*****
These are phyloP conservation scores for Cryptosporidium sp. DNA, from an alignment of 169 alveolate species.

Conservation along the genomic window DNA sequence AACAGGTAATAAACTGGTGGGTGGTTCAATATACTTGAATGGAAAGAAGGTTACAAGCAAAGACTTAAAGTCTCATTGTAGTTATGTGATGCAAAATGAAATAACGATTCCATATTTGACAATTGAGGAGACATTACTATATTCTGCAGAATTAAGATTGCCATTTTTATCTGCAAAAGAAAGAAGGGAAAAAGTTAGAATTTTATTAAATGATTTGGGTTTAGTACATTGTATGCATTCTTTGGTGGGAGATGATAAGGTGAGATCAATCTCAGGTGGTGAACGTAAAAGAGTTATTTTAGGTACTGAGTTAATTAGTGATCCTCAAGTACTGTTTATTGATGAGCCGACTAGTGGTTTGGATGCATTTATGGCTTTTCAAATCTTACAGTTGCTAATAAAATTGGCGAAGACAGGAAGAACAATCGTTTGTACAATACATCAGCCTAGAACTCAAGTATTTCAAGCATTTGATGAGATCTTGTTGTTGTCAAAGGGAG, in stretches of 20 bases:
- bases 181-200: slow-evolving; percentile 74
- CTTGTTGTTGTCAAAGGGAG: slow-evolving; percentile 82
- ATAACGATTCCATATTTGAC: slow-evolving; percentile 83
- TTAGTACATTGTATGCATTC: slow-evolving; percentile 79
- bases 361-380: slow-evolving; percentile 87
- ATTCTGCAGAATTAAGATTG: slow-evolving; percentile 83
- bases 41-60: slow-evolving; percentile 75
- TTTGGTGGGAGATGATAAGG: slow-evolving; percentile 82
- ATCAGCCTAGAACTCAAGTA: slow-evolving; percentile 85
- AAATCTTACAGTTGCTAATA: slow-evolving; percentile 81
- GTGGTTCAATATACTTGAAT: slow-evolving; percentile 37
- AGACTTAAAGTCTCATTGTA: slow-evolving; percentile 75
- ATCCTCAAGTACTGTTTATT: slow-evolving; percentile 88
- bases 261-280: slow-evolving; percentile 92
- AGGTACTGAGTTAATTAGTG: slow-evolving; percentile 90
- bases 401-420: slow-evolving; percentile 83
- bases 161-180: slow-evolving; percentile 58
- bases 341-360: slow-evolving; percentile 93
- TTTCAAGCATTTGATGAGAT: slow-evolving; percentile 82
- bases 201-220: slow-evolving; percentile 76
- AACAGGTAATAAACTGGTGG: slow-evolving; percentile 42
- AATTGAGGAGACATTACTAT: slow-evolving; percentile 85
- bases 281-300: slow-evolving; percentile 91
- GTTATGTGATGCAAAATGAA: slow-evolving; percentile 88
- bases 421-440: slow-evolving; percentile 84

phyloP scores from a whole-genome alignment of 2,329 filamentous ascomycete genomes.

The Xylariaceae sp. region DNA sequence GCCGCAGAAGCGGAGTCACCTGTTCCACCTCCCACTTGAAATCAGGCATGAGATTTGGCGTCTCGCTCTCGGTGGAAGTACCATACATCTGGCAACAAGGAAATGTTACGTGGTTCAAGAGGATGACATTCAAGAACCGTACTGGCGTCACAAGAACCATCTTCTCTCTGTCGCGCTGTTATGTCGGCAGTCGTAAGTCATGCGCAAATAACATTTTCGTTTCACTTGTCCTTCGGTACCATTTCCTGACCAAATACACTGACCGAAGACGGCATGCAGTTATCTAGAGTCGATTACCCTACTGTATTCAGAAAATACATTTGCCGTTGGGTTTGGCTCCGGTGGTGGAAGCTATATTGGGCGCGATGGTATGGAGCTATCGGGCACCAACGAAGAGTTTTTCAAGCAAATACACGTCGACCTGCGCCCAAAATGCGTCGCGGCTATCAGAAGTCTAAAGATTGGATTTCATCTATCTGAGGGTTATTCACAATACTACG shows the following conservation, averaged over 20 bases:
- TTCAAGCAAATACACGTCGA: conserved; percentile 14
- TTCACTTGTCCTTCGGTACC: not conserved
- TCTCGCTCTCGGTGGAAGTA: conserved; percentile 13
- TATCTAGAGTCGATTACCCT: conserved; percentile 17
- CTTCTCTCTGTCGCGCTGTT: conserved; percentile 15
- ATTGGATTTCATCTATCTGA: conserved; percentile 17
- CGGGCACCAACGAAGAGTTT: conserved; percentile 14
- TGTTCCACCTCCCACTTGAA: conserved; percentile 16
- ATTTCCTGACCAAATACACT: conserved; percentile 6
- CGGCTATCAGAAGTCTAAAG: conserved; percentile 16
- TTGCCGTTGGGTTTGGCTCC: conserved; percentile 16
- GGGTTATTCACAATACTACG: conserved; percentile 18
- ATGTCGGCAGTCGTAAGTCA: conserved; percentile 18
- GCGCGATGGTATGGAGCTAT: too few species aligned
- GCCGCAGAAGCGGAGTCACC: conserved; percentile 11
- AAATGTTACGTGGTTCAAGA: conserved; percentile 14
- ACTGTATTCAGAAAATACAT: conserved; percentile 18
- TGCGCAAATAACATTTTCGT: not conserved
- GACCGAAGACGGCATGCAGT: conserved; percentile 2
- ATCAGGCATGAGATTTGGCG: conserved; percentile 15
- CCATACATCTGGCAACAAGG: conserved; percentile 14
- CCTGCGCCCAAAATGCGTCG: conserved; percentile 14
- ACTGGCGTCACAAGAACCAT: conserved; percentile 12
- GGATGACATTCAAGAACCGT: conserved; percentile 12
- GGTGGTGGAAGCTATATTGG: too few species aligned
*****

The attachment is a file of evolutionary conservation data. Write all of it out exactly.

These are phyloP conservation scores for Cryptosporidium sp. DNA, from an alignment of 169 alveolate species.

Conservation along the genomic window DNA sequence AACAGGTAATAAACTGGTGGGTGGTTCAATATACTTGAATGGAAAGAAGGTTACAAGCAAAGACTTAAAGTCTCATTGTAGTTATGTGATGCAAAATGAAATAACGATTCCATATTTGACAATTGAGGAGACATTACTATATTCTGCAGAATTAAGATTGCCATTTTTATCTGCAAAAGAAAGAAGGGAAAAAGTTAGAATTTTATTAAATGATTTGGGTTTAGTACATTGTATGCATTCTTTGGTGGGAGATGATAAGGTGAGATCAATCTCAGGTGGTGAACGTAAAAGAGTTATTTTAGGTACTGAGTTAATTAGTGATCCTCAAGTACTGTTTATTGATGAGCCGACTAGTGGTTTGGATGCATTTATGGCTTTTCAAATCTTACAGTTGCTAATAAAATTGGCGAAGACAGGAAGAACAATCGTTTGTACAATACATCAGCCTAGAACTCAAGTATTTCAAGCATTTGATGAGATCTTGTTGTTGTCAAAGGGAG, in stretches of 20 bases:
- bases 181-200: slow-evolving; percentile 74
- CTTGTTGTTGTCAAAGGGAG: slow-evolving; percentile 82
- ATAACGATTCCATATTTGAC: slow-evolving; percentile 83
- TTAGTACATTGTATGCATTC: slow-evolving; percentile 79
- bases 361-380: slow-evolving; percentile 87
- ATTCTGCAGAATTAAGATTG: slow-evolving; percentile 83
- bases 41-60: slow-evolving; percentile 75
- TTTGGTGGGAGATGATAAGG: slow-evolving; percentile 82
- ATCAGCCTAGAACTCAAGTA: slow-evolving; percentile 85
- AAATCTTACAGTTGCTAATA: slow-evolving; percentile 81
- GTGGTTCAATATACTTGAAT: slow-evolving; percentile 37
- AGACTTAAAGTCTCATTGTA: slow-evolving; percentile 75
- ATCCTCAAGTACTGTTTATT: slow-evolving; percentile 88
- bases 261-280: slow-evolving; percentile 92
- AGGTACTGAGTTAATTAGTG: slow-evolving; percentile 90
- bases 401-420: slow-evolving; percentile 83
- bases 161-180: slow-evolving; percentile 58
- bases 341-360: slow-evolving; percentile 93
- TTTCAAGCATTTGATGAGAT: slow-evolving; percentile 82
- bases 201-220: slow-evolving; percentile 76
- AACAGGTAATAAACTGGTGG: slow-evolving; percentile 42
- AATTGAGGAGACATTACTAT: slow-evolving; percentile 85
- bases 281-300: slow-evolving; percentile 91
- GTTATGTGATGCAAAATGAA: slow-evolving; percentile 88
- bases 421-440: slow-evolving; percentile 84

phyloP scores from a whole-genome alignment of 2,329 filamentous ascomycete genomes.

The Xylariaceae sp. region DNA sequence GCCGCAGAAGCGGAGTCACCTGTTCCACCTCCCACTTGAAATCAGGCATGAGATTTGGCGTCTCGCTCTCGGTGGAAGTACCATACATCTGGCAACAAGGAAATGTTACGTGGTTCAAGAGGATGACATTCAAGAACCGTACTGGCGTCACAAGAACCATCTTCTCTCTGTCGCGCTGTTATGTCGGCAGTCGTAAGTCATGCGCAAATAACATTTTCGTTTCACTTGTCCTTCGGTACCATTTCCTGACCAAATACACTGACCGAAGACGGCATGCAGTTATCTAGAGTCGATTACCCTACTGTATTCAGAAAATACATTTGCCGTTGGGTTTGGCTCCGGTGGTGGAAGCTATATTGGGCGCGATGGTATGGAGCTATCGGGCACCAACGAAGAGTTTTTCAAGCAAATACACGTCGACCTGCGCCCAAAATGCGTCGCGGCTATCAGAAGTCTAAAGATTGGATTTCATCTATCTGAGGGTTATTCACAATACTACG shows the following conservation, averaged over 20 bases:
- TTCAAGCAAATACACGTCGA: conserved; percentile 14
- TTCACTTGTCCTTCGGTACC: not conserved
- TCTCGCTCTCGGTGGAAGTA: conserved; percentile 13
- TATCTAGAGTCGATTACCCT: conserved; percentile 17
- CTTCTCTCTGTCGCGCTGTT: conserved; percentile 15
- ATTGGATTTCATCTATCTGA: conserved; percentile 17
- CGGGCACCAACGAAGAGTTT: conserved; percentile 14
- TGTTCCACCTCCCACTTGAA: conserved; percentile 16
- ATTTCCTGACCAAATACACT: conserved; percentile 6
- CGGCTATCAGAAGTCTAAAG: conserved; percentile 16
- TTGCCGTTGGGTTTGGCTCC: conserved; percentile 16
- GGGTTATTCACAATACTACG: conserved; percentile 18
- ATGTCGGCAGTCGTAAGTCA: conserved; percentile 18
- GCGCGATGGTATGGAGCTAT: too few species aligned
- GCCGCAGAAGCGGAGTCACC: conserved; percentile 11
- AAATGTTACGTGGTTCAAGA: conserved; percentile 14
- ACTGTATTCAGAAAATACAT: conserved; percentile 18
- TGCGCAAATAACATTTTCGT: not conserved
- GACCGAAGACGGCATGCAGT: conserved; percentile 2
- ATCAGGCATGAGATTTGGCG: conserved; percentile 15
- CCATACATCTGGCAACAAGG: conserved; percentile 14
- CCTGCGCCCAAAATGCGTCG: conserved; percentile 14
- ACTGGCGTCACAAGAACCAT: conserved; percentile 12
- GGATGACATTCAAGAACCGT: conserved; percentile 12
- GGTGGTGGAAGCTATATTGG: too few species aligned